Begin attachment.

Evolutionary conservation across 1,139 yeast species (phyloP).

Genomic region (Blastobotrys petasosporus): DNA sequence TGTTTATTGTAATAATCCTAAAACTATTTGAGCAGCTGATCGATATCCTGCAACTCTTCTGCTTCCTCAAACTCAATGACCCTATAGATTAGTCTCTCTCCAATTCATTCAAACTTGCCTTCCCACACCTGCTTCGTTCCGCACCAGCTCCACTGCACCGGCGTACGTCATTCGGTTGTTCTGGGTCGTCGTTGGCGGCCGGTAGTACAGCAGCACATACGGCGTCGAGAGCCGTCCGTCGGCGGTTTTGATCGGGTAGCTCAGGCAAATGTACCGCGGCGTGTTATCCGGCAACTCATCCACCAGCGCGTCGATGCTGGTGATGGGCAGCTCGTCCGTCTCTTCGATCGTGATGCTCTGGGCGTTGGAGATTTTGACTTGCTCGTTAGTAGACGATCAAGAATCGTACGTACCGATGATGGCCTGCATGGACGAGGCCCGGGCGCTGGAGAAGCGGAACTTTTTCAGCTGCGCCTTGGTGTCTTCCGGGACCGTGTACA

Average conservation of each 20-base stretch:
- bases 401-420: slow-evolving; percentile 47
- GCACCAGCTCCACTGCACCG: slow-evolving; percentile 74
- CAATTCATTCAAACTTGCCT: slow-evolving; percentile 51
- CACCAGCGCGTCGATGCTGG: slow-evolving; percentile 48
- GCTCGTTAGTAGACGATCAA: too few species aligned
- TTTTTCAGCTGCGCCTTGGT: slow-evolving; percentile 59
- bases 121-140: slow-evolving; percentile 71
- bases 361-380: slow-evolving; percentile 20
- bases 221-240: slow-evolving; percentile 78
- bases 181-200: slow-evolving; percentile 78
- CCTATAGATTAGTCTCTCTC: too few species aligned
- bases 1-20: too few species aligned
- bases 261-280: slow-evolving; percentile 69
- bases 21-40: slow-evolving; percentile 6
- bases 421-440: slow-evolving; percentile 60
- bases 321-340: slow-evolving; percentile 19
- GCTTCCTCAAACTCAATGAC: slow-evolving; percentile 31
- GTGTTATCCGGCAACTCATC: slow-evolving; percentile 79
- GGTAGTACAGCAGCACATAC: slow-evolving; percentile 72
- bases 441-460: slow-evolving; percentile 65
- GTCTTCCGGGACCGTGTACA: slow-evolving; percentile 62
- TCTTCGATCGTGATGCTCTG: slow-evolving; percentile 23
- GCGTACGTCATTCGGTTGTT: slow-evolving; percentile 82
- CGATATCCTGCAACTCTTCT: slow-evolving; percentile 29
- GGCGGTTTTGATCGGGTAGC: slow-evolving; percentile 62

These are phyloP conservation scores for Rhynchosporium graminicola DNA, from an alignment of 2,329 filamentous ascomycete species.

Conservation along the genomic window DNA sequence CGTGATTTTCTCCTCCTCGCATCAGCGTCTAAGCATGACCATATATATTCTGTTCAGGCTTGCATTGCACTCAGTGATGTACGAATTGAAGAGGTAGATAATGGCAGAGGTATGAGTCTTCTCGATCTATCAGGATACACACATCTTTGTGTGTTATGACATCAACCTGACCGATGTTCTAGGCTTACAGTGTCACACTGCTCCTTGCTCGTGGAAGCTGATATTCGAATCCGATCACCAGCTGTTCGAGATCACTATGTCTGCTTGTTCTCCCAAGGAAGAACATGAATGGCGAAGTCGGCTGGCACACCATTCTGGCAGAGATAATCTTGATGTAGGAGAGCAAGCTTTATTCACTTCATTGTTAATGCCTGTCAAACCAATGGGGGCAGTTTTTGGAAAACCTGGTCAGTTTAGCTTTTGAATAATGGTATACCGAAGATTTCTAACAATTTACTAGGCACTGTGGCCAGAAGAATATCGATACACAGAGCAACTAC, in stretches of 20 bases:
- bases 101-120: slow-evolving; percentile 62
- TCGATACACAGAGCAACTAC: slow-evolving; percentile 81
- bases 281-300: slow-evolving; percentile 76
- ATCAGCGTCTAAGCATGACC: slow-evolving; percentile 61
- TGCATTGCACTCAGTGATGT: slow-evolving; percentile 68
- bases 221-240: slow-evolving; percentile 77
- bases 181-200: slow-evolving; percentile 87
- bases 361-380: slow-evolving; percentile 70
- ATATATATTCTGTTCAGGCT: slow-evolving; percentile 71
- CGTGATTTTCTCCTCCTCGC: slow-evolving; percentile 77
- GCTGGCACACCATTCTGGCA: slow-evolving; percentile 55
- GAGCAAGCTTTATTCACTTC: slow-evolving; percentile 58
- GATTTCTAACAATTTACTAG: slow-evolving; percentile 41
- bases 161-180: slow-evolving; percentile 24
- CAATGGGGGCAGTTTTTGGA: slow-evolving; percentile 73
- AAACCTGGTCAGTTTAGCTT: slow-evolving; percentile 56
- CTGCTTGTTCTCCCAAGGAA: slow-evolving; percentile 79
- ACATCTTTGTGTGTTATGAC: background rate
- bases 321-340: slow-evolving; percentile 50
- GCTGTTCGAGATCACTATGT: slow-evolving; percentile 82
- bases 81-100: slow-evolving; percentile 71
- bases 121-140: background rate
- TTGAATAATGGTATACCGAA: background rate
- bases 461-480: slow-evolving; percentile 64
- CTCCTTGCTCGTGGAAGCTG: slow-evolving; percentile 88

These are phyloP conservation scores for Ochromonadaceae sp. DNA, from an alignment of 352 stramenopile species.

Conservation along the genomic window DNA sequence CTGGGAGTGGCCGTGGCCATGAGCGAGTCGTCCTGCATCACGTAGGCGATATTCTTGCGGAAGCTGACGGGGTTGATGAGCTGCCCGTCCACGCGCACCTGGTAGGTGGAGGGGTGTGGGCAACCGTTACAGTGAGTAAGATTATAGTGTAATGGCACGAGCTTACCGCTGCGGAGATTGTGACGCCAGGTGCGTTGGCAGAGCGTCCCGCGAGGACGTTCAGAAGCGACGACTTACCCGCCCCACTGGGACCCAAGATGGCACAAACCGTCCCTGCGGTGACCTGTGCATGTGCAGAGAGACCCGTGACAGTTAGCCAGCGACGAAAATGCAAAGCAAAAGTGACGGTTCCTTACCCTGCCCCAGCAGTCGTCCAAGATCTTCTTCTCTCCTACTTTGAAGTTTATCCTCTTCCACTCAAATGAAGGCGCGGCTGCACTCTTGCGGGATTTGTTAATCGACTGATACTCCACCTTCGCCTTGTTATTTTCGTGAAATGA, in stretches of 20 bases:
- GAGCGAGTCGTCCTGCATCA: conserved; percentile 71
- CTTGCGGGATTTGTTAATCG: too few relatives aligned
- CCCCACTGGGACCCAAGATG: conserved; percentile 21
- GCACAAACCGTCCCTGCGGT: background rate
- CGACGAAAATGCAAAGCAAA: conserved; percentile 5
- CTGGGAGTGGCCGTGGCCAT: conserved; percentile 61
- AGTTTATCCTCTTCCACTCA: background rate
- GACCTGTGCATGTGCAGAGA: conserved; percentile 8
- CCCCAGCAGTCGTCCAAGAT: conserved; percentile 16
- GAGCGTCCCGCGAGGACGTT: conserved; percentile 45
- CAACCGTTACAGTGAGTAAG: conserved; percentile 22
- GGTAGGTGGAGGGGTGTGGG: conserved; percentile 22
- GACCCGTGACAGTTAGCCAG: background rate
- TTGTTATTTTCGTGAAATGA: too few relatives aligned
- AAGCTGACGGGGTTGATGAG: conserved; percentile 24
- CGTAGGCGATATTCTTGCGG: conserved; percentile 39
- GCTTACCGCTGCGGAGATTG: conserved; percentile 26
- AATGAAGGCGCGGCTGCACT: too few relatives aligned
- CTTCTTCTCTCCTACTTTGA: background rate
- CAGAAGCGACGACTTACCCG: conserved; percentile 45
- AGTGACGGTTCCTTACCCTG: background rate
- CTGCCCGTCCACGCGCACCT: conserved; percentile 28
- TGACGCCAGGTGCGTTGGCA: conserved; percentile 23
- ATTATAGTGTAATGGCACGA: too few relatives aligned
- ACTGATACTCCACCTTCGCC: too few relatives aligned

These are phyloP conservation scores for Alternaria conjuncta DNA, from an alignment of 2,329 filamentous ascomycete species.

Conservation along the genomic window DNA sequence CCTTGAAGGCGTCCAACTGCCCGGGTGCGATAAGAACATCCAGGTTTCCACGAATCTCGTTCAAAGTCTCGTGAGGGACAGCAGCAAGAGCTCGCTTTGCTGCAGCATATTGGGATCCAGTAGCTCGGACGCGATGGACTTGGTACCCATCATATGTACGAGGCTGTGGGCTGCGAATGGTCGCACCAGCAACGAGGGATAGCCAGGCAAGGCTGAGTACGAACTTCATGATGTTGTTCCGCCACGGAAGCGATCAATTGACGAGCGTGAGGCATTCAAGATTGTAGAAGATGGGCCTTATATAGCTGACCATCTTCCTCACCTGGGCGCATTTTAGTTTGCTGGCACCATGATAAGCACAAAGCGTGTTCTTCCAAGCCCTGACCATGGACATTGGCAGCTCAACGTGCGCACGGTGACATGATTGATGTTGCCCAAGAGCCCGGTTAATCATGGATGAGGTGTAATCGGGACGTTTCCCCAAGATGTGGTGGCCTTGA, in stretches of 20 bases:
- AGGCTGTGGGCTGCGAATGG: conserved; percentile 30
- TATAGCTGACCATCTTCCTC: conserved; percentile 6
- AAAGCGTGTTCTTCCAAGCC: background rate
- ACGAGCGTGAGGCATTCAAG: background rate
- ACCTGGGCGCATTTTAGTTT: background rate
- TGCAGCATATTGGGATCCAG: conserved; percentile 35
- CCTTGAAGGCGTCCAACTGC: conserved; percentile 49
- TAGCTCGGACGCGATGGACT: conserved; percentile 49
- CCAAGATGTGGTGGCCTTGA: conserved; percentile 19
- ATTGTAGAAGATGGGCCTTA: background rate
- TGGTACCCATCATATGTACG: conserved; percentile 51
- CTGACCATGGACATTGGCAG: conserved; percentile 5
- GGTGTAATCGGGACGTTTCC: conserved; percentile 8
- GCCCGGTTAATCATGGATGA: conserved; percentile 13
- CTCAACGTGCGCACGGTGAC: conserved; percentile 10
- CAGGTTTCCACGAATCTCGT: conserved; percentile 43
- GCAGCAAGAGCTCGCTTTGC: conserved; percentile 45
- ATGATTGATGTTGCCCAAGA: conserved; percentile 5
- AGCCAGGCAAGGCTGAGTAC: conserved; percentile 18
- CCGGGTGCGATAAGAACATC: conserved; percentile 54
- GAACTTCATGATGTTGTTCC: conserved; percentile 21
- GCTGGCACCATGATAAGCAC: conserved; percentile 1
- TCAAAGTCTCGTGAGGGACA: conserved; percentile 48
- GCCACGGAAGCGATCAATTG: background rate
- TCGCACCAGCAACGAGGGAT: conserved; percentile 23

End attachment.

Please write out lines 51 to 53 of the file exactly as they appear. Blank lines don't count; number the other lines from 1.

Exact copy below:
- bases 81-100: slow-evolving; percentile 71
- bases 121-140: background rate
- TTGAATAATGGTATACCGAA: background rate